It should not be supposed that Benj. H. Nute vanished from history after his ordeal, as recounted in A Narrative Of The Shipwreck, Captivity And Sufferings Of Horace Holden And Benj. H. Nute; Who Were Cast Away In The American Ship Mentor, On The Pelew Islands, In The Year 1832; And For Two Years Afterwards Were Subjected To Unheard Of Sufferings Among The Barbarous Inhabitants Of Lord North’s Island by Henry Holden (1836). We know, from that book, that Nute never reconciled himself to the fashion of going without clothes, that he was intrepid, that, among the barbarous savages, he went by the name of Rollo, and that he was concealed for some time under some mats at the Tahboo, a place of public resort. Henry Holden tells us nothing more about his companion, and if it were not for the indefatigable research skills of Eben. J. Hunt, that would be that. But now, in a magisterial piece of literary-historical detective work, Mr Hunt has followed the traces of Benj. H. Nute through evidence scattered in all sorts of unlikely source materials.
Hunt’s first inkling that Benj. H. Nute had an afterlife beyond his maroonment came by happy accident, when, skim-reading a forgotten 1854 novella by Mrs Lascelles Spivack entitled The Mats Of The Tahboo, he stumbled upon this passage:
I ran away from the colony of giant walruses as fast as I could, towards the Tahboo, intending to hide under one of the mats. Imagine my surprise to find a man without clothes already concealed there. “Ssshh!” he hissed, “My name is Rollo and I am intrepid. I don’t suppose you have with you any clothing with which I could cover my shameful nakedness?”
The narrator hands Rollo some kind of velveteen tunic, and scampers away towards further adventures.
Hunt’s second inkling that Benj. H. Nute had an afterlife beyond his maroonment came by happy accident, when, skim-reading a forgotten 1862 chapbook by Ogden Spray entitled Character Sketches Of Intrepid Men Named Rollo, he stumbled upon this passage:
It would be remiss of me not to include in this exciting chapbook at least a passing mention of the mysterious figure named Rollo who, reluctantly without clothing, hid under a mat in the public resort known as the Tahboo. Like the other personages whose deeds and adventures I have chronicled in these pages, his abiding characteristic was his intrepidity.
Hunt’s third inkling that Benj. H. Nute had an afterlife beyond his maroonment came by happy accident, when, skim-reading a forgotten 1867 Bildungsroman by Kenilworth Blavatsky entitled The Invention Of Greaseproof Paper, he stumbled upon this passage:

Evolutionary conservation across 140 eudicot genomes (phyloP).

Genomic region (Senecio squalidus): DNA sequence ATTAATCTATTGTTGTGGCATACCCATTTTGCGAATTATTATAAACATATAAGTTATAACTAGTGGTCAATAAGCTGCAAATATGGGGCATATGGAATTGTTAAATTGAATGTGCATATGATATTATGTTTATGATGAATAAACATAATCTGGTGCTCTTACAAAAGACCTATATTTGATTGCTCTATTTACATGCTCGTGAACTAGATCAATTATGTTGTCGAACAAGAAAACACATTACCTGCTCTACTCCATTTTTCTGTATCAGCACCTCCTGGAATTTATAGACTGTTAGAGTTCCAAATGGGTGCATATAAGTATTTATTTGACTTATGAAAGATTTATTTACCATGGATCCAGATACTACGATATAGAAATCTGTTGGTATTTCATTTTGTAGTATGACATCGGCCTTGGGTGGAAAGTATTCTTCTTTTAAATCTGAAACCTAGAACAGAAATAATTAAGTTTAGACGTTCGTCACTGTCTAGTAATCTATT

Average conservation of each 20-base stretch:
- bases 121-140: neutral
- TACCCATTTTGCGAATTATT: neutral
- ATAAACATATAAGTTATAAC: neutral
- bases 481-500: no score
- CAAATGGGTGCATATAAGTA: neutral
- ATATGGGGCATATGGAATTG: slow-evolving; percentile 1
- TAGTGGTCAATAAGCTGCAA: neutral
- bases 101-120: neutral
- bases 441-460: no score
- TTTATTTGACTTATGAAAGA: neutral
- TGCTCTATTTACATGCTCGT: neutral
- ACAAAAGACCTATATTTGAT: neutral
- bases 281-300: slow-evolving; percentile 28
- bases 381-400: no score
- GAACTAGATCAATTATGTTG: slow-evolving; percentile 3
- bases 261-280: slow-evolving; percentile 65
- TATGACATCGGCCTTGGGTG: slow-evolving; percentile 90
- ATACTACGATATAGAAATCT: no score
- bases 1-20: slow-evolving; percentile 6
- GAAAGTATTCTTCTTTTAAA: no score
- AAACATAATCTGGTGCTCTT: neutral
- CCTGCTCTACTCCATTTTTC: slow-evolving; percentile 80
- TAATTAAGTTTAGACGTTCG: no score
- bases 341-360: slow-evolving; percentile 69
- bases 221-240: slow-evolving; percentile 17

As soon as I had invented greaseproof paper, I embarked upon a sea voyage, enlisting as a harpoonist on the HMS Tahboo. Well do I remember how, one night, as we narrowly averted a lethal collision with an iceberg, I found a stowaway hiding under a mat. His name was Rollo, and despite the Arctic cold, he was entirely without clothing. I dragged him from under the mat and tossed him overboard. The last I saw of him, he was clinging to the iceberg. He struck me as a very intrepid fellow, and I had no doubt that he would find a way out of the pickle I had put him in.
And it seems he did, for Hunt’s fourth inkling that Benj. H. Nute had an afterlife beyond his maroonment came by happy accident, when, skim-reading a forgotten 1875 children’s primer by Constance Pulp entitled Ipsy-Dipsy And The Ploppy Pigs, he stumbled upon this passage:
See Ipsy-Dipsy raise the flag of Empire over the swamp. See the swamp bubble and froth. See Ipsy-Dipsy quail in fear.
Ipsy-Dipsy drops the flag. Ipsy-Dipsy runs. Run, Ipsy-Dipsy, run!
Ipsy-Dipsy hides under the Tahboo mat. Ipsy-Dipsy hears grunting. Is it the Ploppy Pigs? No. It is grunting Rollo. Rollo grunts. Rollo is intrepid. Rollo has no clothes on. Ipsy-Dipsy smacks Rollo on the head and runs away. Ipsy-Dipsy hides under a different Tahboo mat.
At this point, the trail seemed to run cold. Benj. H. Nute did indeed seem to vanish from the record, all the more tantalisingly, since a new fact – his grunting – had emerged. But Hunt did not give up the pursuit, and was eventually rewarded with a fifth inkling, from a modern source, a so-called “weblog” run by the Swiss sage Alain De Botton. Skim-reading it on his iBotton, Hunt stumbled upon this passage:
What had seemed like passion from afar was revealed at closer range to be unusual devastation. She was shaking with sorrowful disbelief, he was cradling her in his arms, stroking her short blonde hair, in which a hairclip in the shape of a tulip had been fastened. Repeatedly, they would look into each other’s eyes. He, Rollo, intrepid and naked, who only recently had been forced to hide under a mat in the public resort of Tahboo, and she, Rolloette, his soul-mate!
Five inklings would have been enough for a weedy milksop researcher, but Eben. J. Hunt is tough and uncompromising, and he was not satisfied until he had a further dozen inklings under his belt, gleaned from the nineteenth, twentieth, and twenty-first centuries. Only then did he set to work in earnest on the book which, as I have already said, is magisterial. The more Hunt looked for Benj. H. Nute, the more he found, including, to his astonishment and joy, several passages where Nute went by his own name, where he wore a dashing suit of the finest linen, where he was uncharacteristically trepid and where, rather than hiding under a mat in Tahboo, he hung one from a line strung between two trees in the Tahboo and beat it savagely with a carpet-beater.
What we have, gathered in this work which I shall once again call magisterial, are glimpses of a man who, once marooned among barbarous islanders, survived to leave his mark on almost two hundred years of history. He continues to haunt us, if we will let him.